Analyzing Patriots’ 2020 Draft Class By The Numbers: What We Can Learn


April 27, 2020

In an effort to learn more about the New England Patriots’ 2020 NFL Draft class, we took a by-the-numbers deep dive into each of their 10 new draftees.

All measurables and testing numbers were taken at the NFL Scouting Combine unless otherwise noted. Percentiles courtesy of Mockdraftable. All efficiency rates, target counts and other advanced metrics via Pro Football Focus.

Let’s jump in:

Kyle Dugger, S, Lenoir-Rhyne
Second round, 37th overall
2019 stats: 31 tackles, two interceptions, six passes defended in seven games (all starts)
Career stats: 237 tackles, 10 interceptions, 36 passes defended, six forced fumbles, 4 1/2 tackles for loss in 42 games (all starts)

— Dugger’s size and athleticism are clear to see. The Division II product had the highest vertical jump of any defensive back at this year’s combine and the second-longest broad jump of any safety behind fellow second-round draft pick Jeremy Chinn (138 inches). His 40 time ranked sixth among safeties.

— Dugger also had the longest arms and biggest hands of any safety in Indy, and he’ll be the second-heaviest defensive back on the Patriots’ roster behind Obi Melifonwu (6-foot-3, 224 pounds). (UPDATE: Melifonwu reportedly was released Monday.)

— Dugger averaged 13.9 yards per punt return in college (69 returns total) and took six back for touchdowns. He also averaged 16.4 yards per interception return, including one pick-six.

— Following a freshman year redshirt, Dugger started every game he played in during his college career, initially playing cornerback before shifting to safety. He’s put on nearly 50 pounds since he left high school at 170 in 2014.

— A broken wrist ended Dugger’s senior season after just seven games, but he still earned the Cliff Harris Award as the top defensive player in Division II.

— At 24, Dugger is older than every player from the Patriots’ 2019 draft class except Chase Winovich (25) and Yodny Cajuste (24).

Josh Uche, OLB, Michigan
Second round, 60th overall
2019 stats: 35 tackles, 8 1/2 sacks, 11 1/2 tackles for loss, two forced fumbles, two passes defended in 13 games (nine starts)
Career stats: 56 tackles, 16 1/2 sacks, 20 1/2 tackles for loss, three forced fumbles, three passes defended in 39 games (nine starts)
Measurables: Did not run at combine (hamstring); pro day canceled

— Uche posted a pressure rate of 23.3 percent and a pass-rush win rate of 28.2 percent in 2019, both of which ranked second among FBS edge rushers. He also led all Michigan defenders in sacks in both 2018 (seven) and 2019.

— Uche’s seven sacks in 2018 came on just 97 pass-rush snaps. He didn’t become a starter until his final season, and even then, he played just 52.8 of the Wolverines’ defensive snaps. Uche logged just 667 snaps total in college; fellow Patriots draftee Anfernee Jennings played 630-plus in each of his last two seasons at Alabama.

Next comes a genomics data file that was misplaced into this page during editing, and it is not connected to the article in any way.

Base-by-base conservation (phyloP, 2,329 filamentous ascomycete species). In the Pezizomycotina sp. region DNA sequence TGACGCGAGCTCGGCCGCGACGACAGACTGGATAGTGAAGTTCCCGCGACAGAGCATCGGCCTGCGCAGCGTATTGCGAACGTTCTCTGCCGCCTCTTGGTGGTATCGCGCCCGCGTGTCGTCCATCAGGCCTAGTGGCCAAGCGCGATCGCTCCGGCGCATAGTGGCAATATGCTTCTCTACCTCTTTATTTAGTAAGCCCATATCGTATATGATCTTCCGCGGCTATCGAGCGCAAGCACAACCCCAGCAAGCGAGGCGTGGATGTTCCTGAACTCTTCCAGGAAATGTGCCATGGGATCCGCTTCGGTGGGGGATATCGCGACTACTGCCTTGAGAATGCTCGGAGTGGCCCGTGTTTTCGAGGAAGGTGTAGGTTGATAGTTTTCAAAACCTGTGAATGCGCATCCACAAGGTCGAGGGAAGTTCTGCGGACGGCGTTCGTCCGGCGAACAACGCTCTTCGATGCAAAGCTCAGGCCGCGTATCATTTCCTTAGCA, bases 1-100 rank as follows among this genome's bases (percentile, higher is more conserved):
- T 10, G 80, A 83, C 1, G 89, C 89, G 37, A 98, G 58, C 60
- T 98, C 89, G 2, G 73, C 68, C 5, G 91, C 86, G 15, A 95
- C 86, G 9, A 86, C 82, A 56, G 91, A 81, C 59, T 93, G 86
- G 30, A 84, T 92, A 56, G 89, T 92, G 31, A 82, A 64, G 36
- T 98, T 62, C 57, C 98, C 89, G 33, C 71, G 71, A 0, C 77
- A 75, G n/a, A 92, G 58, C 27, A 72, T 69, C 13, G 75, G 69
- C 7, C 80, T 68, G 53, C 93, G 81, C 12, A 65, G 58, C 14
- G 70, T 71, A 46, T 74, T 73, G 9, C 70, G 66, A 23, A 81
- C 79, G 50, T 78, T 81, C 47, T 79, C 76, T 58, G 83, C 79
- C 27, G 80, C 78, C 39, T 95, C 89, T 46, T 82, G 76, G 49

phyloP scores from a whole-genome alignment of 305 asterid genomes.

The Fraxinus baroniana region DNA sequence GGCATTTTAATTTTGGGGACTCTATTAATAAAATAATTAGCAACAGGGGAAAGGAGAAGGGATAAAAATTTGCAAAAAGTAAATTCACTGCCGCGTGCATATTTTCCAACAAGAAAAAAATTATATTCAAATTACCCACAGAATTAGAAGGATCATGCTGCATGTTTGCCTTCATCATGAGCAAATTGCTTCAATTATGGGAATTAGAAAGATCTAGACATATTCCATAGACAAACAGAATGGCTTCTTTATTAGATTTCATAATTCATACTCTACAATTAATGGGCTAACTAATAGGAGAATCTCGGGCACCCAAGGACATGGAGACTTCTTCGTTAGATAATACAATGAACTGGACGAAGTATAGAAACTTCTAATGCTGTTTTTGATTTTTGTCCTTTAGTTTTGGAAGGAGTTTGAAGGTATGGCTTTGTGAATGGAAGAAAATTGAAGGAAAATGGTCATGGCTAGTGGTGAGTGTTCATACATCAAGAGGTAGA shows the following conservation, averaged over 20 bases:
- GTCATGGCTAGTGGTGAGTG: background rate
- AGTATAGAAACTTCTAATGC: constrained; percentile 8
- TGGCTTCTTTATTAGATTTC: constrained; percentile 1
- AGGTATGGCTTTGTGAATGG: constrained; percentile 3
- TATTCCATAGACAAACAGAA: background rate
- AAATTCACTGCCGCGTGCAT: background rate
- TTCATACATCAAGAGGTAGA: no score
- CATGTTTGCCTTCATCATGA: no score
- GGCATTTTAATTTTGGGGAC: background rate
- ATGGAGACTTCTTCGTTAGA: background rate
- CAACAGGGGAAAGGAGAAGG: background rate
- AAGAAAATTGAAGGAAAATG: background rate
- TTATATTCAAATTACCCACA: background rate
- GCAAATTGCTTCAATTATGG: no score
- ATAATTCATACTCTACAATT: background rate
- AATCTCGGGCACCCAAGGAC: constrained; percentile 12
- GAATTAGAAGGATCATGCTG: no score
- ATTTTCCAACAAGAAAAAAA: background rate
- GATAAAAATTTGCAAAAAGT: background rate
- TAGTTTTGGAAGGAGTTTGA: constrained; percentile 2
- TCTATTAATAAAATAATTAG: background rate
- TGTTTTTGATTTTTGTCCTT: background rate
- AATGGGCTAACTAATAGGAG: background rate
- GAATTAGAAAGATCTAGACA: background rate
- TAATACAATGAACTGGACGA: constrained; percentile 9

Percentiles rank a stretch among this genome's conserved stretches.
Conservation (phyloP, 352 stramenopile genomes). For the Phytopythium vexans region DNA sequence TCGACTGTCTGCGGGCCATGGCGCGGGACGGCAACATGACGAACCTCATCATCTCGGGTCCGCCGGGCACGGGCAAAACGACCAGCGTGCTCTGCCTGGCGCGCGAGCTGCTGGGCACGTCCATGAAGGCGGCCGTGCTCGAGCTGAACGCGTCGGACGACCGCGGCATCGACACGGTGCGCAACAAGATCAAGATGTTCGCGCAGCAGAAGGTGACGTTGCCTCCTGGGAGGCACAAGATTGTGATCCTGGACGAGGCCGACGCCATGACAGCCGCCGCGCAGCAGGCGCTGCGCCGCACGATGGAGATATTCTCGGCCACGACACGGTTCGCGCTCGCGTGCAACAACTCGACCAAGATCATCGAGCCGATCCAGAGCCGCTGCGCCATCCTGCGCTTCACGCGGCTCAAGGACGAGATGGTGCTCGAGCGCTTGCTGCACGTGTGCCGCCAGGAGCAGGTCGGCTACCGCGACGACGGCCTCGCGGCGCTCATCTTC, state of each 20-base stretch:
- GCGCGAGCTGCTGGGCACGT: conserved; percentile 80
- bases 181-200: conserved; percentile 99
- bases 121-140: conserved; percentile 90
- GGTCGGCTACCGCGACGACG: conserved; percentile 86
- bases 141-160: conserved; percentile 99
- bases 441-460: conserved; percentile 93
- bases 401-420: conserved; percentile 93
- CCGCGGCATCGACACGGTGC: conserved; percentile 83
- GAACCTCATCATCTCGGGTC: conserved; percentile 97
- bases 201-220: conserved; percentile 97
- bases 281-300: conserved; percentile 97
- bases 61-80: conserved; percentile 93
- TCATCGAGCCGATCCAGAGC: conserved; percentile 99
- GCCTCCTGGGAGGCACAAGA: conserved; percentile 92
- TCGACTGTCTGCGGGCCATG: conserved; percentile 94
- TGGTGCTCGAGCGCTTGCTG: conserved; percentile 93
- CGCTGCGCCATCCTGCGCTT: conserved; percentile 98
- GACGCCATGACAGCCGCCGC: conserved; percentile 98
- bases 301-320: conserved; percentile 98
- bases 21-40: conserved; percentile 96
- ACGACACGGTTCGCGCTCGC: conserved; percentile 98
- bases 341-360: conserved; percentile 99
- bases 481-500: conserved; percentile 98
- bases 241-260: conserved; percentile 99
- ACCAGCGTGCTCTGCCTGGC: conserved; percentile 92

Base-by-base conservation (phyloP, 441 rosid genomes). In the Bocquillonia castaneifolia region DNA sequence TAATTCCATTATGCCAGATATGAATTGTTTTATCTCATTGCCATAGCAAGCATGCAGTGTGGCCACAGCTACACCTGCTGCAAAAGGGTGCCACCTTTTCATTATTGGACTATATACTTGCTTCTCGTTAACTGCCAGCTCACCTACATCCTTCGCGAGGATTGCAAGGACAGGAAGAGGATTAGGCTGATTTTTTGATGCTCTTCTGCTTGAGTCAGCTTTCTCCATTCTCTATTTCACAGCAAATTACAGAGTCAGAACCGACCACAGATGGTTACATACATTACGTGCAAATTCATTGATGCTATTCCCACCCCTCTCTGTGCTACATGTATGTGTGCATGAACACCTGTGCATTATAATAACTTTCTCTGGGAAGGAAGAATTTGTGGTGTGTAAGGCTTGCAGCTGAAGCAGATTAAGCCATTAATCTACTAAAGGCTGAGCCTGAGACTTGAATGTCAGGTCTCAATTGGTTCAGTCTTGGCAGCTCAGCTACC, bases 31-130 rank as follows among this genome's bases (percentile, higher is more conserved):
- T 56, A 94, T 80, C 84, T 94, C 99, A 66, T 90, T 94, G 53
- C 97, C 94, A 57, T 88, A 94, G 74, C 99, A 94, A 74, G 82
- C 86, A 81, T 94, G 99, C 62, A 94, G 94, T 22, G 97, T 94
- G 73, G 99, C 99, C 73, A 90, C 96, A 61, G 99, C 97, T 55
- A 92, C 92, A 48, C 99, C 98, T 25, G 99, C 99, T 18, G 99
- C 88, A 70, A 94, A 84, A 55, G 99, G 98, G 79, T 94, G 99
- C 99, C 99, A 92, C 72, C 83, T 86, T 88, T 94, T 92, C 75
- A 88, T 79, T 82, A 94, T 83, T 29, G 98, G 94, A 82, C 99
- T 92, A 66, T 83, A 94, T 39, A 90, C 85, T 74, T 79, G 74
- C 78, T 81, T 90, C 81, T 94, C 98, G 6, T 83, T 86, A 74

— Michigan defensive coordinator Don Brown aligned Uche both on the edge (300 snaps in 2019) and off the ball (170 snaps). Expect the Patriots to tap into his versatility, as well.

— At 6-foot-1, Uche will be the second-shortest player in New England’s front seven behind linebacker Cassh Maluia (6 feet), a 2020 sixth-round draft pick. The Patriots added an inch to Uche’s height on their official roster, listing him at 6-foot-2. Uche does have very long arms, however, ranking in the 90th percentile among linebackers.

Anfernee Jennings, OLB, Alabama
Third round, 87th overall
2019 stats: 83 tackles, eight sacks, 12 1/2 tackles for loss, one forced fumble, one interception, six passes defended in 13 games (13 starts)
Career stats: 194 tackles, 15 1/2 sacks, 34 1/2 tackles for loss, three forced fumbles, two interceptions, 20 passes defended in 54 games (38 starts)
Measurables: Did not run at combine (choice); pro day canceled

— Jennings, who’s about 10 pounds heavier than Uche, led the nation in run stop percentage last season (13.5 percent). He also paced the Crimson Tide in both sacks and tackles for loss and registered 44 total pressures.

— It’s rare for an edge rusher to lead a team in passes defended, but that’s what Jennings did in 2018, racking up 12 (with one interception) to go along with 6 1/2 sacks and 14 1/2 tackles for loss.

— Jennings lined up off the ball on just 59 of his 652 snaps last season. He said during his introductory conference call that he expects to play a similar role with the Patriots.

Devin Asiasi, TE, UCLA
Third round, 91st overall
2019 stats: 44 catches, 641 yards, four touchdowns in 12 games (12 starts)
Career stats: 52 catches, 789 yards, six touchdowns in 34 games (13 starts)

— Asiasi caught just eight collegiate passes on 17 targets before the 2019 season. He played his freshman year at Michigan before transferring to UCLA.

— Asiasi’s hands are among the surest in this year’s rookie class. He dropped just one pass on 45 catchable targets last season.

— Asiasi wasn’t a deep threat for the Bruins (two catches on eight passes of 20-plus yards in 2019) but excelled in the intermediate area of the field. On passes between 10 and 19 yards, UCLA quarterbacks posted a passer rating of 121.2 when targeting Asiasi, going 16-for-25 with three touchdowns.